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Re: Re: How to find which variable caused the trigger in Manipulate[]
*To*: mathgroup at smc.vnet.net
*Subject*: [mg104159] Re: [mg104136] Re: How to find which variable caused the trigger in Manipulate[]
*From*: "Nasser M. Abbasi" <nma at 12000.org>
*Date*: Wed, 21 Oct 2009 06:31:22 -0400 (EDT)
*References*: <2009102020541.263124@jfultz2winlap>
*Reply-to*: "Nasser M. Abbasi" <nma at 12000.org>
From: "John Fultz"
"Now this code has the distinct advantage that it works, and it's not so
complicated, but there's one fatal flaw in it. It relies on the same
undocumented assumption I discussed earlier...that Dynamics are validated
left-to-right. It would fall down if you flipped the order of the Row[], or in
a hypothetical future implementation of Dynamic that violates this
assumption.
So that's not my final solution. But I wanted you to see this so you could
understand better how I built my final solution. My final solution takes
the
same approach, but tracks the Dynamics as they're initialized, forcing the
Text[] Dynamic to evaluate (possibly again) after the others. The solution
doesn't seem very elegant, but it does work. I'm afraid that the
educational
value of this example will require some study of the code, but you seem
willing
to do that. I reversed the Row[] in this example to prove that it does, in
fact, work as advertised.
Manipulate[Row[{
Dynamic[Refresh[
Switch[dynamicsInitialized,
{True, True, False}, dynamicsInitialized[[3]] = True;r = initialState,
{True, True, True}, initialState = r];
Text[r], TrackedSymbols -> {y, x, dynamicsInitialized}]],
Dynamic[Refresh[dynamicsInitialized[[1]] = True; r = x;
"",TrackedSymbols -> {x}]],
Dynamic[Refresh[dynamicsInitialized[[2]] = True; r = y;
"",TrackedSymbols -> {y}]]}
],
{x, 0, 1, 0.01},
{y, 0, 1, 0.01},
{r, "", "", ControlType -> None},
{{initialState, 0}, ControlType ->None},
{{dynamicsInitialized, {False, False, False}}, ControlType -> None},
Initialization :> (dynamicsInitialized = {False, False, False})
]
"
Brilliant John as always.
Studying your code, I just learned something I never knew about Manipulate,
which is probably why I could not come up with a solution.
I was wondering, since in the code above, dynamicsInitialized variable is
initialized to {False, False, False}, then, assuming does not "touch" the
"y" slider at all the whole time, then how could the Switch statement, which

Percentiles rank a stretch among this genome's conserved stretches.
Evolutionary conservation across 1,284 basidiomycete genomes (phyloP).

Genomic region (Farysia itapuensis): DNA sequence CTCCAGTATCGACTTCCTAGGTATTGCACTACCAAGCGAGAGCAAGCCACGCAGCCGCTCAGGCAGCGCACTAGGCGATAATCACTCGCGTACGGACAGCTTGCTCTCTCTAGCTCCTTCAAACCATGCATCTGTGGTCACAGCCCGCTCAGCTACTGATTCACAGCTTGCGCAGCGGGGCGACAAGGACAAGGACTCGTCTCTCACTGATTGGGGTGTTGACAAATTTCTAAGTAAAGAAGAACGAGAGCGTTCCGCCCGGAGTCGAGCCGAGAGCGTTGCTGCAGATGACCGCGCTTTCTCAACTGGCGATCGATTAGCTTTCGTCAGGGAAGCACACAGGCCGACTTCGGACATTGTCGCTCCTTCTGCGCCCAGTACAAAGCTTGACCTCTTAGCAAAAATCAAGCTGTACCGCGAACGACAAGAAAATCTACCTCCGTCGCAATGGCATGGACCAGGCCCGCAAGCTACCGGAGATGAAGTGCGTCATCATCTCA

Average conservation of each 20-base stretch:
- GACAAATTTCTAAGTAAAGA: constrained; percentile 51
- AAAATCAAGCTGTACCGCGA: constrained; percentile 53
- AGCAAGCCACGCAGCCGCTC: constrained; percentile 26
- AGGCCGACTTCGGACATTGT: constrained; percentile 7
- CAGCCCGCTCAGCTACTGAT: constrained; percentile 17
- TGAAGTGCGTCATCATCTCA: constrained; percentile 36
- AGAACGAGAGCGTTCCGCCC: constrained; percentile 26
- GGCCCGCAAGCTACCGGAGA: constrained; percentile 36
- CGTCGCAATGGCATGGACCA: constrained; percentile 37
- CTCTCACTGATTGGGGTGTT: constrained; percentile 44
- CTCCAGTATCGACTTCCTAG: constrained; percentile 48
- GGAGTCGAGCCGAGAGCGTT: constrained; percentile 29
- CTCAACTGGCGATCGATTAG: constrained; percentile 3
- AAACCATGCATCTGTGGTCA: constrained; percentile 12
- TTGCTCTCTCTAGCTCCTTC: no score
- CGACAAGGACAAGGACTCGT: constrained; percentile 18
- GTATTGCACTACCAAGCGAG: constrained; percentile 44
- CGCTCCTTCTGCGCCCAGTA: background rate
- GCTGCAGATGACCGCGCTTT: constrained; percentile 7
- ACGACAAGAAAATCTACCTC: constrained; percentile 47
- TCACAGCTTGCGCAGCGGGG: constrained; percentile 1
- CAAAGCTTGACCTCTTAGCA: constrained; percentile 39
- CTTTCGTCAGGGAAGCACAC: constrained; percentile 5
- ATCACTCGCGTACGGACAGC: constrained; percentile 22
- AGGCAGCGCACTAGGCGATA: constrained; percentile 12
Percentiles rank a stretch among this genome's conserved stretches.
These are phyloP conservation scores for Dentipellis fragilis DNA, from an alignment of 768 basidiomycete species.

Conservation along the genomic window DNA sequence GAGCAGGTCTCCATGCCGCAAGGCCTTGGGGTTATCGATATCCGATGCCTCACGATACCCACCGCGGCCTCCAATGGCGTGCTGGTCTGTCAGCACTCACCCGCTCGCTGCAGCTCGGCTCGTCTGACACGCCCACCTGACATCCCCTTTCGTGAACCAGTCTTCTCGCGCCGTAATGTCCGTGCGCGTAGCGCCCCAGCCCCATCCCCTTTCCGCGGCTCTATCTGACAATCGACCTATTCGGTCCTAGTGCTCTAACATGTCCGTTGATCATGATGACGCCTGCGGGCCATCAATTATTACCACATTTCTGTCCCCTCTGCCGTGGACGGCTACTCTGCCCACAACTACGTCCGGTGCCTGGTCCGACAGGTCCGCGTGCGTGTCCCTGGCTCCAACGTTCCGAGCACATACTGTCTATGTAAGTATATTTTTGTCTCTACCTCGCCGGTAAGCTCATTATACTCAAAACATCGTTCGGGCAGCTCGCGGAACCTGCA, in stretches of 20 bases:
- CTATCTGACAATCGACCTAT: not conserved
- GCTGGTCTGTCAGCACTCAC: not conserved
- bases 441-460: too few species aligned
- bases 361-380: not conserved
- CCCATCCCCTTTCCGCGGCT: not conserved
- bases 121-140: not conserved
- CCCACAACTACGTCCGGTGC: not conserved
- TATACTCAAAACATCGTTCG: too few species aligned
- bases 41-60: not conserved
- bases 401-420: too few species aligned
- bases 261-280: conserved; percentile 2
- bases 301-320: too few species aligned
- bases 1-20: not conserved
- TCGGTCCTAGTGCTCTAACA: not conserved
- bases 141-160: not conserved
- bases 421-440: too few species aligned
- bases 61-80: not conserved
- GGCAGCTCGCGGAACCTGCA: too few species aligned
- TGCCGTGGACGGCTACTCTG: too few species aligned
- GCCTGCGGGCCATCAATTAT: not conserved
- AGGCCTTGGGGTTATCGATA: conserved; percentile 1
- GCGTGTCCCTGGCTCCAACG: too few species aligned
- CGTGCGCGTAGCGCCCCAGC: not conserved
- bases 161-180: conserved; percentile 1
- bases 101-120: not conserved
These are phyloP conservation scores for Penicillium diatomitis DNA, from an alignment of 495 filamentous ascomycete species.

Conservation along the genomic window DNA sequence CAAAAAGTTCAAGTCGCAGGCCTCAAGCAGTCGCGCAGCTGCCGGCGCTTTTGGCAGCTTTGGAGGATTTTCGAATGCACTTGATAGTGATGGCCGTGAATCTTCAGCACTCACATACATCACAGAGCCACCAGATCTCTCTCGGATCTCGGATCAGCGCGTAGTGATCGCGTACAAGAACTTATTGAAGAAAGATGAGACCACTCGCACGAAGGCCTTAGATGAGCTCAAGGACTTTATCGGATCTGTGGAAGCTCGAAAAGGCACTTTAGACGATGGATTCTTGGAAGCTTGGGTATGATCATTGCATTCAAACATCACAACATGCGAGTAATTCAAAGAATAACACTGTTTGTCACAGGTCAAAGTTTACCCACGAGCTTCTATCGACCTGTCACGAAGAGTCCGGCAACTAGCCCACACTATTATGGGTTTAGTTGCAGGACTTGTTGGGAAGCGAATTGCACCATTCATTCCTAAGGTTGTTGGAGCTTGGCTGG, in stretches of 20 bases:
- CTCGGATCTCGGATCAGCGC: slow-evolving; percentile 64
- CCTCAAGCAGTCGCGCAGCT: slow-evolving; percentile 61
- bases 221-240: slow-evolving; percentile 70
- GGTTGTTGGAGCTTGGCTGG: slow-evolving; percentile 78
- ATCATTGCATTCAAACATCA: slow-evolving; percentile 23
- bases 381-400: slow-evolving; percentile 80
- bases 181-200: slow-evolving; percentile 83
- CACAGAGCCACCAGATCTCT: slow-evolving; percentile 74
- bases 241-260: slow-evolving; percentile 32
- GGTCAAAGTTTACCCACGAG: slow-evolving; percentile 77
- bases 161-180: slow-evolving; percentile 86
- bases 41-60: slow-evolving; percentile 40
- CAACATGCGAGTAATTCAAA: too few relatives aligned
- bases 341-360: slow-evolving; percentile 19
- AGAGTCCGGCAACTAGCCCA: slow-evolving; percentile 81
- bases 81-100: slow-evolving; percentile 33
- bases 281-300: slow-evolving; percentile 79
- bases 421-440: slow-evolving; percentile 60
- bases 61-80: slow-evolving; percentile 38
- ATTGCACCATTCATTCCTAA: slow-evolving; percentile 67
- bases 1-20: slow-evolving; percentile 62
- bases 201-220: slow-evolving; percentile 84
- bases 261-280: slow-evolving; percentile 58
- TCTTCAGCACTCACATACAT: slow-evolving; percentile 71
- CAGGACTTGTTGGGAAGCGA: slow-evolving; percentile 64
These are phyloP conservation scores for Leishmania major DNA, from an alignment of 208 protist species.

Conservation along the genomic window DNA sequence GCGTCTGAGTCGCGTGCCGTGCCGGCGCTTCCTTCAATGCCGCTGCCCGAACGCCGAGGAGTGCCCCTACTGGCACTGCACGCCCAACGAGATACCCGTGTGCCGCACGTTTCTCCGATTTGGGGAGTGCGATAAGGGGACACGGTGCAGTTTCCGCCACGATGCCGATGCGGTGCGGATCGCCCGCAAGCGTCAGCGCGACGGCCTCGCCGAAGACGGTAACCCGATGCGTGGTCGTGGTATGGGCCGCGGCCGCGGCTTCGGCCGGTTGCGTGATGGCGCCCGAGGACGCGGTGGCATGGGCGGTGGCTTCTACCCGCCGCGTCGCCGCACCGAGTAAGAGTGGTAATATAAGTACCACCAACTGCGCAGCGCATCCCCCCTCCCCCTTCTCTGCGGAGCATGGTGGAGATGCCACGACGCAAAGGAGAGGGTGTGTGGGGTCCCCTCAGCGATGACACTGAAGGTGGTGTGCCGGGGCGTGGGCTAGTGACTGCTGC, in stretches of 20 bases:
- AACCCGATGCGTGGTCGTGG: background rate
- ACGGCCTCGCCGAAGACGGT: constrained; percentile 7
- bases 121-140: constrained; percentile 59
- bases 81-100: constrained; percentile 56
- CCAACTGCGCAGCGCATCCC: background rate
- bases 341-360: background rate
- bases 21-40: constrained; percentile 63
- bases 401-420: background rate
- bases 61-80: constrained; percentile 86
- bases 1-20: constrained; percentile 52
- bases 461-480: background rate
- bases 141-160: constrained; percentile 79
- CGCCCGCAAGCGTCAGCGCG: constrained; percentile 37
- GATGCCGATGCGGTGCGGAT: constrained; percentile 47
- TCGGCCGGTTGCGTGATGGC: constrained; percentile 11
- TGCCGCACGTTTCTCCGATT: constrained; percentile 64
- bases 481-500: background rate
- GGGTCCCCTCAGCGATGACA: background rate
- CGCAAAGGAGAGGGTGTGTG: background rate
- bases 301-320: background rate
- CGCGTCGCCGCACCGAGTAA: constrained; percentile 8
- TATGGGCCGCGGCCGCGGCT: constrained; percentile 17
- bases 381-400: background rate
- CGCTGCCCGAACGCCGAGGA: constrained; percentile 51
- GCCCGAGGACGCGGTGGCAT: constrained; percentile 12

checks only for {True, True, False} and {True, True, True}, ever gets
executed?
Since only when the "y" slider is moved, would you set the
dynamicsInitialized[[2]] to true.
Yet, when I look at the DynamicModule[] code generated by the hitting the
"Paste snapshot" button in the corner of the Manipulate display, it says
that dynamicsInitialized has the value {True, True, True} each time ! But
how could it be so, I have not even touched the "y" slider! even if I do not
touch the "x" slider, this variable will have this value.
But when I click the "initial settings" button, then look at the "Paste
snaphot", then I see this variable having the value {False, False, False}.
I came up with a theory on how this could be:
Just by the act of displaying the Manipulate result on the screen, or
scrolling over it, all the control variables will be "activated", or
"triggered" initially, even when one has not physically moved the slides/the
controls yet.
This means there will be some initial evaluations of the Manipulate
expression. 3 initial evaluations that occur behind the scene before I ever
get to touch the sliders.
The first evaluation detects that "x" is triggered (or maybe "y", since the
order is not defined), so this will cause dynamicsInitialized to become
{True, False, False}.
The second evaluation will detect that "y" control variable is triggered, so
now dynamicsInitialized becomes {True, True, False}.
And now in the third evaluation, since dynamicsInitialized is being tracked
also, and it has changed from the above evaluations, then now and only now,
would one of the Switch statement conditions be used, the one which checks
for {True, True, False}.and this will finally cause dynamicsInitialized
becomes {True, True, True}. And now the rest will follow as the user moves
the "x" or the "y" slides.
Thanks again for your help John.
--Nasser
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